• No information is available.

Short-Term Effects

  • See "What Are Side Effects Associated with Using Rolapitant?"

Long-Term Effects

  • See "What Are Side Effects Associated with Using Rolapitant?"

Cautions

Anaphylaxis and other serious hypersensitivity reactions

  • Anaphylaxis, anaphylactic shock, and other serious hypersensitivity reactions, some requiring hospitalization have been reported

Drug interactions overview

  • Avoid the use of rolapitant in patients who require chronic administration of strong CYP3A4 inducers
  • Monitor INR and prothrombin time and adjust warfarin dose, to maintain INR target range, when used concomitantly with rolapitant
  • BCRP substrates with a narrow therapeutic index
    • Oral rolapitant is an inhibitor of breast cancer resistance protein (BCRP); increased plasma concentrations of BCRP substrates (e.g., methotrexate, topotecan, or irinotecan) may result in potential adverse reactions
    • Monitor for adverse reactions related to the concomitant drug if the use of rolapitant cannot be avoided
    • Use a lowest effective dose of rosuvastatin (see prescribing information for additional information on recommended dosing)
  • P-gp substrates with a narrow therapeutic index
    • Oral rolapitant is an inhibitor of p-glycoprotein (P-gp)
    • Increased plasma concentrations of P-gp substrates (e.g., digoxin) may result in potential adverse reactions
    • Monitor for adverse reactions and adjust the dose if concomitant use of rolapitant tablets with digoxin or other P-gp substrates with a narrow therapeutic index cannot be avoided
  • CYP2D6 substrates with a narrow therapeutic index
    • Contraindicated with CYP2D6 substrates with a narrow therapeutic index
    • Monitor for adverse reactions if coadministration with other CYP2D6 substrates with a narrow therapeutic index cannot be avoided
    • Rolapitant can significantly increase plasma concentrations of thioridazine and pimozide, which may result in QT prolongation and torsade de pointes; if patients require pimozide or thioridazine, use an alternative antiemetic to rolapitant or an alternative to thioridazine or pimozide that is not metabolized by CYP2D6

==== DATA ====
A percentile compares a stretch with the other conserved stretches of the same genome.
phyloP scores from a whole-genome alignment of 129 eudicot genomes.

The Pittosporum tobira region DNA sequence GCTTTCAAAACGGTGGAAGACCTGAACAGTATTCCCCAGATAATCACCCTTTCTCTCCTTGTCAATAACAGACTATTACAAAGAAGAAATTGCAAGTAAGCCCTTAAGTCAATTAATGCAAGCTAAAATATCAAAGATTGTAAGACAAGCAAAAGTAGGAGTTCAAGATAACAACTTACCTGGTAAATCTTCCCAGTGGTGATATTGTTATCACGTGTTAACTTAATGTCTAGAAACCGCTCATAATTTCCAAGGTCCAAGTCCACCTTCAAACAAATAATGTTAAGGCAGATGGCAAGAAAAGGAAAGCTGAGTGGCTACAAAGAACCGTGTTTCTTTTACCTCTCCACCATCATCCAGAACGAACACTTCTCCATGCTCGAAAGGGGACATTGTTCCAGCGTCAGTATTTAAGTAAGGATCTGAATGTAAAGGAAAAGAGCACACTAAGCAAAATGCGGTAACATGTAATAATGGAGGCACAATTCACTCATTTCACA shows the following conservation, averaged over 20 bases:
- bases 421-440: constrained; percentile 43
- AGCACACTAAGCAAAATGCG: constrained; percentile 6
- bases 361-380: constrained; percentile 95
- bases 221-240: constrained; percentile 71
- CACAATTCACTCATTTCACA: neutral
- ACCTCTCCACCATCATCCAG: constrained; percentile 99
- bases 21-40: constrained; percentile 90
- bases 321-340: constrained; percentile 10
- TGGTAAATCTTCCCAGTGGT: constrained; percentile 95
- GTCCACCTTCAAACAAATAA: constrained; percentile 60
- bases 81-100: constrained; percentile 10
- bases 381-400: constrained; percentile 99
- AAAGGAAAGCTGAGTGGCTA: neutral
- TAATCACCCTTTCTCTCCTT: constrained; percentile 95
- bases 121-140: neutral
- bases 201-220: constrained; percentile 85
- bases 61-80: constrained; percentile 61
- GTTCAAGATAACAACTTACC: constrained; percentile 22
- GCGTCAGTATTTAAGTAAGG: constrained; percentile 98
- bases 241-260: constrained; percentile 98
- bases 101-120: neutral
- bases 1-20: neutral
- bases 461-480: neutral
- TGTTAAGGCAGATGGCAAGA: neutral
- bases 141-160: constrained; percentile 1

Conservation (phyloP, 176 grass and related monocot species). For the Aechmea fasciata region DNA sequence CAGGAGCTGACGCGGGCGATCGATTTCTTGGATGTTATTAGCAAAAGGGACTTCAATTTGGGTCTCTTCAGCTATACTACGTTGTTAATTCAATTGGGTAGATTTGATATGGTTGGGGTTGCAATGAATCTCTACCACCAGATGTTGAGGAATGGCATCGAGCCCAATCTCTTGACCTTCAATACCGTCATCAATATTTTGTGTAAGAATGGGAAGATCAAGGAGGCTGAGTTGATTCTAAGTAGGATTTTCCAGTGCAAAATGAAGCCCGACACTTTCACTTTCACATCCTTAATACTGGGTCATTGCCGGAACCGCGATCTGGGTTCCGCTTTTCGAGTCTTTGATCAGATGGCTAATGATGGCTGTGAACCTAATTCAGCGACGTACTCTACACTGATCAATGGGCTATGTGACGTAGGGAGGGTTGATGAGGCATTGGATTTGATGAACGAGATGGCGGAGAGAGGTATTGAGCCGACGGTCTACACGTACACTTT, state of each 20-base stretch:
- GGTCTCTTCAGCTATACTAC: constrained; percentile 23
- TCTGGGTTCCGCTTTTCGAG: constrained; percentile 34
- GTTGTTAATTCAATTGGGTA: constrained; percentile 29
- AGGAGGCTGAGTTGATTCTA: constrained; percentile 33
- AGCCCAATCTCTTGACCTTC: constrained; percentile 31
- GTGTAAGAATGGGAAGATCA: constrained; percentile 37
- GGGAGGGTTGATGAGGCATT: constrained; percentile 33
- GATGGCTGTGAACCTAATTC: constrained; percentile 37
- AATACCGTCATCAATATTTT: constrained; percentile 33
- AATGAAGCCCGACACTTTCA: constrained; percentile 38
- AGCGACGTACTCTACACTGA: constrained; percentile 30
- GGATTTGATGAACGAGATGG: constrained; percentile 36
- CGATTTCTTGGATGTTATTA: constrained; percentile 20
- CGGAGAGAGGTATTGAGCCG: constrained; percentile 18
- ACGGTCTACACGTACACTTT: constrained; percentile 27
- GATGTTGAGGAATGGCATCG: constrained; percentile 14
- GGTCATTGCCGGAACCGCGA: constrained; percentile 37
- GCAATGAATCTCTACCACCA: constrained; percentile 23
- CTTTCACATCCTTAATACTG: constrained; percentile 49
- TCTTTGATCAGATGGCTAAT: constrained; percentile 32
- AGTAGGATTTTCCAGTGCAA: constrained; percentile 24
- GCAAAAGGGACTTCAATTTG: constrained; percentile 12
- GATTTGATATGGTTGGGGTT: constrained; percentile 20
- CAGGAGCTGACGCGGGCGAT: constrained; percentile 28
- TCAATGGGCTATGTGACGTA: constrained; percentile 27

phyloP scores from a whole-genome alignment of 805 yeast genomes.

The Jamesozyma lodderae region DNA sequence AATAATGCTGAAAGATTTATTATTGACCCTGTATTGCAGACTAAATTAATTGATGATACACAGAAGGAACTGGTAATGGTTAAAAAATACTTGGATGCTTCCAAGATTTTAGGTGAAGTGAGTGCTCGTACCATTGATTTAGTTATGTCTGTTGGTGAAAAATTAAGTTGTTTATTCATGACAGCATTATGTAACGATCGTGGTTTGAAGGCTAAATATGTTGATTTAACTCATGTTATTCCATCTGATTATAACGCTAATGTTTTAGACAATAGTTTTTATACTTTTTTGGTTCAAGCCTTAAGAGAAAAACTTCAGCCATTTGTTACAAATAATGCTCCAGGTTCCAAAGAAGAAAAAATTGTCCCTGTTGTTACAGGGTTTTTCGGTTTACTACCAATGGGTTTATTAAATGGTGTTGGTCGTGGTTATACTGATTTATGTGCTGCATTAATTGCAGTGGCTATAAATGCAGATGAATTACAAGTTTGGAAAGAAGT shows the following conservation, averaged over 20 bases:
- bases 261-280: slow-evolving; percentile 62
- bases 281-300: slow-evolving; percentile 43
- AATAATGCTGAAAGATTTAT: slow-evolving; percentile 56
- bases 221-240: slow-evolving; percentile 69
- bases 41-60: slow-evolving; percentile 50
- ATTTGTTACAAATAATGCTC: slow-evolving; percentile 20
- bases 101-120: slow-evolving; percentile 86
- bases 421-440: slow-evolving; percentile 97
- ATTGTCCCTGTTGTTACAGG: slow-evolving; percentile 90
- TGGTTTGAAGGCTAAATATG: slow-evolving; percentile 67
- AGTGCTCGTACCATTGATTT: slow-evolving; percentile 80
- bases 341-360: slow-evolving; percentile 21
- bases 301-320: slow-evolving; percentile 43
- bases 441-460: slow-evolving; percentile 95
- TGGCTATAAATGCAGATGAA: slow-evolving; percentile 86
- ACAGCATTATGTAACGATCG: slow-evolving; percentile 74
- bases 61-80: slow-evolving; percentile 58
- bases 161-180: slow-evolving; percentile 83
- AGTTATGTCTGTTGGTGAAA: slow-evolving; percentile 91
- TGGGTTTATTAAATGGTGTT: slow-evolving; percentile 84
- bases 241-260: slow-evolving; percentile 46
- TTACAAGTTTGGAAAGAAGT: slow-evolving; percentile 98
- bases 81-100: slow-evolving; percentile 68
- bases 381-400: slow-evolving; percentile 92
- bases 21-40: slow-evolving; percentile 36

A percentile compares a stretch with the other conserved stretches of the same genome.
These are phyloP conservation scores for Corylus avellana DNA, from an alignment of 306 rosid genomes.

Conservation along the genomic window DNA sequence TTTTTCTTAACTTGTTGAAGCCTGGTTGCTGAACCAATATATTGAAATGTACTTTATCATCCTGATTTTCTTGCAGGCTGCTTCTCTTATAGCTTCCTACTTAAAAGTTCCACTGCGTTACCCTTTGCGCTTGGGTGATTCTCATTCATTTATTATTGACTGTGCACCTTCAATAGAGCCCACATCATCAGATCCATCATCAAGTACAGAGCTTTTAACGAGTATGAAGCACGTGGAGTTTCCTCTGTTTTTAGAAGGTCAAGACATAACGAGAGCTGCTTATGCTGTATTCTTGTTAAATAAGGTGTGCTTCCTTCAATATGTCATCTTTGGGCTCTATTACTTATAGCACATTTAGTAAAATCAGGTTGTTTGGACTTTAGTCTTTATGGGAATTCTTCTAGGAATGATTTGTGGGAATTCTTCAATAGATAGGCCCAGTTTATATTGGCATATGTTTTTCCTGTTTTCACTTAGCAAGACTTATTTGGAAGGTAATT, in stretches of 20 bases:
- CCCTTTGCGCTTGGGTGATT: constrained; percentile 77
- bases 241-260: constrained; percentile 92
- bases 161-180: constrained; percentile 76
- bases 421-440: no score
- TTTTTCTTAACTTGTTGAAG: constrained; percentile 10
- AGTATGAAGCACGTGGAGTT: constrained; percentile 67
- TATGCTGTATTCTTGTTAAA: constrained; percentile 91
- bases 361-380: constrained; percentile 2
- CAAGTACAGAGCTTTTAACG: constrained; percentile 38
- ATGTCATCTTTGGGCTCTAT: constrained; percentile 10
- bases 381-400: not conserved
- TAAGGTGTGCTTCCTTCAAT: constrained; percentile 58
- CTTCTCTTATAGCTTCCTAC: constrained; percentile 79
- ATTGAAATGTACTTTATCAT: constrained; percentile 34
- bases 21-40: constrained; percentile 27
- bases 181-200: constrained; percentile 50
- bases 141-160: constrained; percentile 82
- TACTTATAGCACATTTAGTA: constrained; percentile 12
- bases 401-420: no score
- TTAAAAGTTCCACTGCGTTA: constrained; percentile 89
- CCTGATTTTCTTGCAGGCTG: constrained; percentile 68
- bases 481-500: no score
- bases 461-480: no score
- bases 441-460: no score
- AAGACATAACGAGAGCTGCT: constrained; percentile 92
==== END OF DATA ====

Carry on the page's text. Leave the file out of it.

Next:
• Other CYP2D6 substrates
    • May increase plasma concentrations of CYP2D6 substrates for at least 28 days following rolapitant administration and may result in adverse reactions
    • Before initiating treatment, consult prescribing information for CYP2D6 substrates to obtain additional information about interactions with a CYP2D6 inhibitor

Pregnancy and Lactation

  • The limited data regarding the use of rolapitant in pregnant women are insufficient to inform a drug-associated risk of adverse developmental outcomes. In animal reproduction studies, no teratogenic or embryo-fetal effects were observed with oral administration in rats and rabbits during the period of organogenesis at doses up to 1.3 times and 2.9 times, respectively, the maximum recommended human dose (MRHD). Consult your doctor.
  • It is unknown if rolapitant is distributed in human breast milk and there is no data on its effects on breastfed infants or milk production. Consider the developmental and health benefits of breastfeeding along with the mother's clinical need for rolapitant, and any potential adverse effects on the breastfed infant from the drug or underlying maternal condition.
References
https://reference.medscape.com/drug/varubi-rolapitant-1000029